Most epistemologists and Christian philosophers don't think that our ability to falsify the Cartesian deceiver should be a condition of knowledge. If we are unable to disprove the hypothetical Cartesian deceiver, that's not a good reason to doubt our beliefs. That doesn't cast reasonable doubt on our beliefs. Indeed, it would be unwarranted to take that thought-experiment too seriously.
Take internalism. Suppose you have introspective access to your reasons. They seem to be good reasons. But how is that a check against self-delusion? Like LSD, the Cartesian deceiver is persuading you to mistake bad reasons for good reasons. You can't help but find these reasons to be convincing, even though they are deceptive reasons.
Sensations are neither true nor false and so cannot function as premises by which our beliefs are inferentially justified.
I think that's too crude or overstated. There are different kinds of sensory information. The sound of breakers isn't true or false. But the spoken word (a sentence) can be true or false.
a) The spoken word is structured sensation that uses sound waves to encode and communicate ideas or propositions.
b) Likewise, although sensations alone are neither true nor false, sensory input, in combination with ideas, can generate true or false beliefs.
If I see a red rose, I can rightly infer that I saw a colored object. If every red object is a colored object, then that's a valid deduction.
Now, it may not be possible to derive the principle that every red object is a colored object from sensory perception or induction. That principle may be intuitive or innate. That must already be in mind for me to draw inferences about the rose. But seeing the rose, in combination with that a priori truism or analytical truth, yields a new and true belief.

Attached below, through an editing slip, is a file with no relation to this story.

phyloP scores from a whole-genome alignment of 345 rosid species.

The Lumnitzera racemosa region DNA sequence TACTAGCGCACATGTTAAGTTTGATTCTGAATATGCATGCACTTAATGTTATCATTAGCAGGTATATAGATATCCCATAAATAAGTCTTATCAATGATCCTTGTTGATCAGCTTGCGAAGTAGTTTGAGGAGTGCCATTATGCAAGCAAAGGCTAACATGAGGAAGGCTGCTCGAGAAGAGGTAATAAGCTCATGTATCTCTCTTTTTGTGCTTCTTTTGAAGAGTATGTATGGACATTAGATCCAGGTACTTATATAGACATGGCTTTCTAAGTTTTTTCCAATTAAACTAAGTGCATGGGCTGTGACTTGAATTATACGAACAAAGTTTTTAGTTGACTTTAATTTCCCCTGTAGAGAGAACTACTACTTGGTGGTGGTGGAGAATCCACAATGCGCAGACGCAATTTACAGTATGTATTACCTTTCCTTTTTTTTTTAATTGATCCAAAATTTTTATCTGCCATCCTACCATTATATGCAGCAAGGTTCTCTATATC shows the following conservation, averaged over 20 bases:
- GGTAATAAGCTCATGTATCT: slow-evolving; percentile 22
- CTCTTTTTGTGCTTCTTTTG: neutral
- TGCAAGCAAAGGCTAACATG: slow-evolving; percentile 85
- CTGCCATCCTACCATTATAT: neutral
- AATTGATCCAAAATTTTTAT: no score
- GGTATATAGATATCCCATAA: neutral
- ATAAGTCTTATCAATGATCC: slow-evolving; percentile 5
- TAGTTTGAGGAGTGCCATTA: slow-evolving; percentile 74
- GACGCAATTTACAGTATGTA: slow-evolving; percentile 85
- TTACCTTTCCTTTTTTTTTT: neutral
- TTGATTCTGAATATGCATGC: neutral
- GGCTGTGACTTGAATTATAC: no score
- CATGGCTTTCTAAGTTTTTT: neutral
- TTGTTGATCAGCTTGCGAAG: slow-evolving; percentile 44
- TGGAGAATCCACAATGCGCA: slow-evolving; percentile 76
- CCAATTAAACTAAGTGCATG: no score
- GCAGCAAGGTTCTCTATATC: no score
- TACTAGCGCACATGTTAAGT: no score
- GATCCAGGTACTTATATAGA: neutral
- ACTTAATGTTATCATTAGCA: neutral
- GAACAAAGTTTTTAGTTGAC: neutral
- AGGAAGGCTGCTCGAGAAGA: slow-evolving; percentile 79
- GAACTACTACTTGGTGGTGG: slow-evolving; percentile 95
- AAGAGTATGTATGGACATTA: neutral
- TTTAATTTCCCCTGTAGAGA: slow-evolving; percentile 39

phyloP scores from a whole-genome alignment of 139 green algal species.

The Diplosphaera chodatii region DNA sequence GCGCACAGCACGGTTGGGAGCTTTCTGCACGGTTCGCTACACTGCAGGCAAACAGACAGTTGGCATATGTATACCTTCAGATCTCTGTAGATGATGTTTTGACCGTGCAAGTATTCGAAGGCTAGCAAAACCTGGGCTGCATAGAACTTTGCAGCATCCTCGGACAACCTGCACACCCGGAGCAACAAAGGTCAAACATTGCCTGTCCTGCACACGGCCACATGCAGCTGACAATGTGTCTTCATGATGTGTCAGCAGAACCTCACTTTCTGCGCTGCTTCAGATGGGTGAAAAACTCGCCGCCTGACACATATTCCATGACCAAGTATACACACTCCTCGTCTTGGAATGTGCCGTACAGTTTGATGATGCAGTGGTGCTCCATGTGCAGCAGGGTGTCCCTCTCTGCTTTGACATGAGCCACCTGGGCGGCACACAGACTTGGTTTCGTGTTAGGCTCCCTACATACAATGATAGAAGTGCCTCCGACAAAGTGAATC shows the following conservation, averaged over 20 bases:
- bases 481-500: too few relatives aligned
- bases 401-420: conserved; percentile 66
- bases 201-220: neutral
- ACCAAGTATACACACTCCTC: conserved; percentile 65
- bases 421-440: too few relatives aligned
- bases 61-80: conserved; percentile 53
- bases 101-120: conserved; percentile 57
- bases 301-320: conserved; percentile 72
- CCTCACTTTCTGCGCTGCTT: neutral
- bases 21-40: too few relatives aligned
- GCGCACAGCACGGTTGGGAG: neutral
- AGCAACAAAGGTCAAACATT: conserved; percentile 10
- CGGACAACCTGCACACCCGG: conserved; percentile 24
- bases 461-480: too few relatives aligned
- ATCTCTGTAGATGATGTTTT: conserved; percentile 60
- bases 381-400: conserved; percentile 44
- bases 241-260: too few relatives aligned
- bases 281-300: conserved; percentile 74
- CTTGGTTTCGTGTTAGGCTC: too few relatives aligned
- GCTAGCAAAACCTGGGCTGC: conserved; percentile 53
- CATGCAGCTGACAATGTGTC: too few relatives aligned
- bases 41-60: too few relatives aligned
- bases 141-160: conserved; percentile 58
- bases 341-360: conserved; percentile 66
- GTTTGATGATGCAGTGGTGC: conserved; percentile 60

I'm not so sure Steve and I are very far apart here, if at all. The first sentence of b) seems to capture the essence of my position. Our senses were designed to be secondary causes by which we form true beliefs. This causative process isn't arbitrary. It's not as if any old belief would normally be caused by a given sensation. Rather, sensations themselves are the product of interaction with our surrounding environment. That stimulus and our physical, divinely-created processing equipment yield non-arbitrary beliefs.
My only point was that sensations qua sensations aren’t logical justifiers. We can say spoken sentences are true or false, but I would consider that a kind of metonymy (or some such literary device) which substitutes, for the intended meaning of the physical expression or manifestation, the actual meaning, which isn't physical.
Finally, I had written:
Our senses can cause numerous false beliefs. Sense knowledge is fallible.
True, but the same can be said for reason and memory. Scripturalists need to get down from their high horse and join the rest of us at ground level. They stipulate an inhumane standard of knowledge. Finite creatures can't satisfy those godlike conditions. But why should we?
…if infallibilist, internalist justification is possible in principle, and all our beliefs rely on memory - or even just beliefs relevant to forming infallibly, internally justified beliefs - I would suppose a transcendental argument could be constructed to defend against the idea all memorial beliefs are fallible in respect to justification. This could be a way in which memorial and sensory beliefs are relevantly disanalogous. That's why I'm interested in whether the actual believing of a proposition always, in human cases, requires memory. But this is just a suspicion.